IT Teams Fall Short in Microsoft 365 Security Protections


IT Teams Fall Short in Microsoft 365 Security Protections

By Greg Tavarez

Remote and hybrid work environments prompted many enterprises to leverage solutions like Microsoft 365, perhaps sooner than they otherwise may have made the transition to the cloud. Across the board, digital transformation was accelerated as businesses moved to quickly adapt to new, though now familiar, work environments. The complexity of M365, with its 25 different apps and more than a dozen admin panels, paired with the skyrocketing usage made it difficult for IT teams to keep up with security monitoring and compliance.

CoreView, looking to understand what companies are doing well with M365, found that not all is as good as companies might want to think. An overwhelming majority ( 90%) of organizations have gaps in essential security protections falling into four areas: MFA, email security, password policies and failed logins.

The cause of the gaps? Common security procedures are not always followed. Even though most enterprises have strong documented security policies, CoreView’s research uncovered that most aren’t being implemented consistently due to difficulties in reporting and limited IT resources.

For example, 87% of companies have MFA disabled for some or all their admins. These are critical accounts that need protection. The research also found that most companies, a little more than 80% in fact, don’t have strong password requirements. Strong passwords, of course, are cornerstone of good security practices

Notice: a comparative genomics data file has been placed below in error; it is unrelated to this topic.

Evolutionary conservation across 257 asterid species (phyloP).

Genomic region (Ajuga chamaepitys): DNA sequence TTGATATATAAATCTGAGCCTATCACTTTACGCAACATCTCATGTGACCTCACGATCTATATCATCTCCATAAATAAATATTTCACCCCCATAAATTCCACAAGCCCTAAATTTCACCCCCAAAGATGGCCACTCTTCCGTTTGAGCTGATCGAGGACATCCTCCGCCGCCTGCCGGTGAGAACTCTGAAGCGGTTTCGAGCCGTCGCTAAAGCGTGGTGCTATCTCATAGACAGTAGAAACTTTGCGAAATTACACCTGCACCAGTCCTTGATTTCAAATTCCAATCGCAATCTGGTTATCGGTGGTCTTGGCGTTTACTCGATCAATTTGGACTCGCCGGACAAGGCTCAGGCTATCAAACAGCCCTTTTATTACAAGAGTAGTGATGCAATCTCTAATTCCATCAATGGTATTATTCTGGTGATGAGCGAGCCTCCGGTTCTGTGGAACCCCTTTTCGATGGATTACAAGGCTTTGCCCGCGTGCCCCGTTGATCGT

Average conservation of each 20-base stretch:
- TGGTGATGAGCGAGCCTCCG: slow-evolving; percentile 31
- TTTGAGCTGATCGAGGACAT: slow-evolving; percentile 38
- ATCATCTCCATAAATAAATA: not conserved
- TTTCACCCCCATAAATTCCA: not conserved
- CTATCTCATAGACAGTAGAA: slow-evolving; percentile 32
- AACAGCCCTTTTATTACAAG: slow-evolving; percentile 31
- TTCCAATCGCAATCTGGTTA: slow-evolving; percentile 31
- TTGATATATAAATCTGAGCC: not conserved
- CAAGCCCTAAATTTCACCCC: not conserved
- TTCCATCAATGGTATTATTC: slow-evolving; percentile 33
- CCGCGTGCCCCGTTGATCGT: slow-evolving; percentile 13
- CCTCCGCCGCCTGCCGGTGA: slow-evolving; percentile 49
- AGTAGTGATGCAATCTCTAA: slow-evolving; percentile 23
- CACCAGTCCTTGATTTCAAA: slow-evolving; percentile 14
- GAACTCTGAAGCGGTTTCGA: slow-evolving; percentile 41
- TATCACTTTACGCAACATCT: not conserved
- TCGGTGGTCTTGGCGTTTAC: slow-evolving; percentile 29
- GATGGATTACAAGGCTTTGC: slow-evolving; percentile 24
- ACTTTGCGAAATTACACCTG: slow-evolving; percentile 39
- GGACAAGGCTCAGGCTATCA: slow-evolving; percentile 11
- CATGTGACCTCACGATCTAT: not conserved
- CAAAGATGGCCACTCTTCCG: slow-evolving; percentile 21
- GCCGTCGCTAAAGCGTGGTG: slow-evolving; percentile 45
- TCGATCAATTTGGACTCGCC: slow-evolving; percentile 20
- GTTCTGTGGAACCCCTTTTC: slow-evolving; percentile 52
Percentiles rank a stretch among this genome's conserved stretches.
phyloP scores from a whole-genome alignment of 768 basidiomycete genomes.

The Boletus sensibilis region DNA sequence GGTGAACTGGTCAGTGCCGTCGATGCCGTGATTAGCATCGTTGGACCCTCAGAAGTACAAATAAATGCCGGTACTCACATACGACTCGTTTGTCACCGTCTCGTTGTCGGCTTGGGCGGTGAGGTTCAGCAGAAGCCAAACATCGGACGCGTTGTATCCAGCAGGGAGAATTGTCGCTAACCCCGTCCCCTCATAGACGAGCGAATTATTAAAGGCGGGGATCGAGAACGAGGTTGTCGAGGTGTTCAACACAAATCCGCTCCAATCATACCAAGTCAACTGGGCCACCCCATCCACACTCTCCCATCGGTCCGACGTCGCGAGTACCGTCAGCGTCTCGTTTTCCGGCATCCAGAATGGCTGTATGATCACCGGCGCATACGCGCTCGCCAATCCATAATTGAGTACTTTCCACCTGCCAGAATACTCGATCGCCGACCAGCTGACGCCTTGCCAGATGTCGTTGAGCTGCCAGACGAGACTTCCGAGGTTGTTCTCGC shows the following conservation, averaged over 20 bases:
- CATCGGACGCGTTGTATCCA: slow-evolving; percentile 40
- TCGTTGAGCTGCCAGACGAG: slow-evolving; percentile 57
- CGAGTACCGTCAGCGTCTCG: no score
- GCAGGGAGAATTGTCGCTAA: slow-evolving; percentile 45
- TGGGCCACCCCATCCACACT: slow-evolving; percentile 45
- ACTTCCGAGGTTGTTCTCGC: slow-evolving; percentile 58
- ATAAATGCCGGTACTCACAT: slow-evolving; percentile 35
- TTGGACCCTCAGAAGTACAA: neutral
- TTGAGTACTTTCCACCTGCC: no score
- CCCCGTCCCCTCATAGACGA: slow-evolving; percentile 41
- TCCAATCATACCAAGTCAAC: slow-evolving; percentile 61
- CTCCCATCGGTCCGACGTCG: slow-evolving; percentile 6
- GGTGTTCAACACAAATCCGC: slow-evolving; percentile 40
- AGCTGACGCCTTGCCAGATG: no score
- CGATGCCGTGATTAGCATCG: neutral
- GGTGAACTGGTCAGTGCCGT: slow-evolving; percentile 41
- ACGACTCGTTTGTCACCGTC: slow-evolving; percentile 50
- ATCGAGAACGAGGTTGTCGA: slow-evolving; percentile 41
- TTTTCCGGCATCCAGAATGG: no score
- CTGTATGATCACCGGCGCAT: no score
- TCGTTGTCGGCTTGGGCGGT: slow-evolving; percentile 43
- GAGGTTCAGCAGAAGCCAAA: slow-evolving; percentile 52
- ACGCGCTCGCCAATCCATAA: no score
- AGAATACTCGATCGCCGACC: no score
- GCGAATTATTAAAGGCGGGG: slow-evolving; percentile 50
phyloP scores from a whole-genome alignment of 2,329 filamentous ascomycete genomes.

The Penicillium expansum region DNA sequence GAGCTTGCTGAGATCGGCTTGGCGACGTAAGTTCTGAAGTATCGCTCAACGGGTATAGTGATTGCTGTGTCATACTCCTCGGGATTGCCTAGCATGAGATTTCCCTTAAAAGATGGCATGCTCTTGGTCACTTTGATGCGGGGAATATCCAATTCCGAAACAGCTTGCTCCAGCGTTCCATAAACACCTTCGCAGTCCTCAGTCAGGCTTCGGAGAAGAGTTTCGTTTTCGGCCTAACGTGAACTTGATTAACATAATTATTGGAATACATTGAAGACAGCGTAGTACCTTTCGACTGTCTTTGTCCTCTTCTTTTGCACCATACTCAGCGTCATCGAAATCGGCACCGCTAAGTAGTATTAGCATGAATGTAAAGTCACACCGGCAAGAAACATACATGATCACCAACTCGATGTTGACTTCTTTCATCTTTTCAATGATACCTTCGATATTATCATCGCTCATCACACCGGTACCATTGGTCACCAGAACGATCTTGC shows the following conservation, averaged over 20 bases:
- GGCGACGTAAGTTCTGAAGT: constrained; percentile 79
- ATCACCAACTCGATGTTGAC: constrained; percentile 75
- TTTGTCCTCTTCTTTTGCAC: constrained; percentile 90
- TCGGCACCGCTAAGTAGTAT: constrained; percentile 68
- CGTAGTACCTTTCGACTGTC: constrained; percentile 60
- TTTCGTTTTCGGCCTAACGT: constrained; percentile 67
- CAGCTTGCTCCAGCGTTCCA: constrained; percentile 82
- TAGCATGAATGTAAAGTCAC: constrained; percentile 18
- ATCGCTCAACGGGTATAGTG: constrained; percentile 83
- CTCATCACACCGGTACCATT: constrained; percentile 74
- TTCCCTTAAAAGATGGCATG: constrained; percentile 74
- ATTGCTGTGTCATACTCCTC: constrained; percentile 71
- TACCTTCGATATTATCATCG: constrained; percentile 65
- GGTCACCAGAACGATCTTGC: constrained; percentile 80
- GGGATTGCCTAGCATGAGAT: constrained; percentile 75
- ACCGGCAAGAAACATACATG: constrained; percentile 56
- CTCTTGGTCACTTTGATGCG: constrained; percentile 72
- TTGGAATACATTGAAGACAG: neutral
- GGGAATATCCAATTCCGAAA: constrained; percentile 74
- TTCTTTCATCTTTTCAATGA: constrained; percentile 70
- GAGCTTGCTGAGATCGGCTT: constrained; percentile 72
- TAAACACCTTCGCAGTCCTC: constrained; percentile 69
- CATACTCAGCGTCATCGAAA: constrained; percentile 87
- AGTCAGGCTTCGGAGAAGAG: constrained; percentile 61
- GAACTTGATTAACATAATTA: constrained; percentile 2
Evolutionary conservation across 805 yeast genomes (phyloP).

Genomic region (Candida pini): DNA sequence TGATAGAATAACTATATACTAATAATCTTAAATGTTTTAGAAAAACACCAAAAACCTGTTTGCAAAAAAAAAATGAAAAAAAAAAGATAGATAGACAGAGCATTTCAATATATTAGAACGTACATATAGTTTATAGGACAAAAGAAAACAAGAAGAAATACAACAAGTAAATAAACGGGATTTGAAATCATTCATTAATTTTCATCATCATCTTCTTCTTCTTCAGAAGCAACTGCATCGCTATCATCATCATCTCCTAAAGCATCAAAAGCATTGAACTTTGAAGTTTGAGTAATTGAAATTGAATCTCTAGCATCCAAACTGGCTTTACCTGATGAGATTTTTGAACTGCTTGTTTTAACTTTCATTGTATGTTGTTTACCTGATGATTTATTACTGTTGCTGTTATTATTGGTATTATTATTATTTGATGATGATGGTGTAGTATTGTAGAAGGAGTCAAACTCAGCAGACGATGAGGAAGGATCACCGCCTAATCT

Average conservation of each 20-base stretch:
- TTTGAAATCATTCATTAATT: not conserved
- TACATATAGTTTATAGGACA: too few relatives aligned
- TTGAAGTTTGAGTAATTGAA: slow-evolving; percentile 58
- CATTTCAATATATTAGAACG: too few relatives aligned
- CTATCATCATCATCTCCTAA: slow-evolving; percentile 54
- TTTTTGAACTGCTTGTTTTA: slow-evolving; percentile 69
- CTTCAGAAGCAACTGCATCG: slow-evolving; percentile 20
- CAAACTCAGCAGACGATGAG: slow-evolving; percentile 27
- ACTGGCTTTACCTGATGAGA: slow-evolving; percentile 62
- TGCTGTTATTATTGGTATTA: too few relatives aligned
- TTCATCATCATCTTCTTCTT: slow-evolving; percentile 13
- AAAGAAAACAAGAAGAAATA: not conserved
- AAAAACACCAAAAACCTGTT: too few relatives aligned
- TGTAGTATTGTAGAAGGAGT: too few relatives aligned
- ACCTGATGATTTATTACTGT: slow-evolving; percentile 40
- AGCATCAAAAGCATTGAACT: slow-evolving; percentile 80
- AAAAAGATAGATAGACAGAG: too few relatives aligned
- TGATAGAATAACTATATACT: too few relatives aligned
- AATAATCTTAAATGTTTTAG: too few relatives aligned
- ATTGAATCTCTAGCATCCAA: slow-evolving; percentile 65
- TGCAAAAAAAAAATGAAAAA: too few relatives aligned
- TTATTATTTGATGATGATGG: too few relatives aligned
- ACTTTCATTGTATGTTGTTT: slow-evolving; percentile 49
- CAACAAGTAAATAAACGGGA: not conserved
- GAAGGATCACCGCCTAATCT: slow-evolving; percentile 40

The danger, of course, is these shortcomings leave the door open for cybersecurity threats.

“The role of the IT professional is more important and complex than ever. They need to stay in perfect compliance 100% of the time,” said Shawn Lankton, CEO of CoreView.

Additionally, companies face other challenges that make security and license management difficult, ultimately leading to unnecessary risks and costs. Around 22% of companies have unassigned M365 licenses – 17% have more than 10,000 licenses unassigned or inactive. These cases represent big opportunities to optimize license spend with better tools.

Inactive licenses pose a potential security risk that many IT teams may not think about. Users who left the organization might have access or may have poor password security and be easily hacked. They may also be a reflection of overpurchased licenses, where users don’t need the capabilities that were purchased.

This adds to the overall complexity for IT teams that struggle to keep up with best practices without a cohesive strategy for enforcing internal and external policies and continually ensuring compliance with these policies.

“To overcome this challenge, IT professionals require solutions that help automate compliance and delegate responsibilities to ensure security and efficiency across the business,” said Lankton.

Automating and delegating critical security, license optimization and other management tasks enable IT professionals to focus on important tasks instead of repetitive manual work.

Edited by Erik Linask

MSPToday Editor

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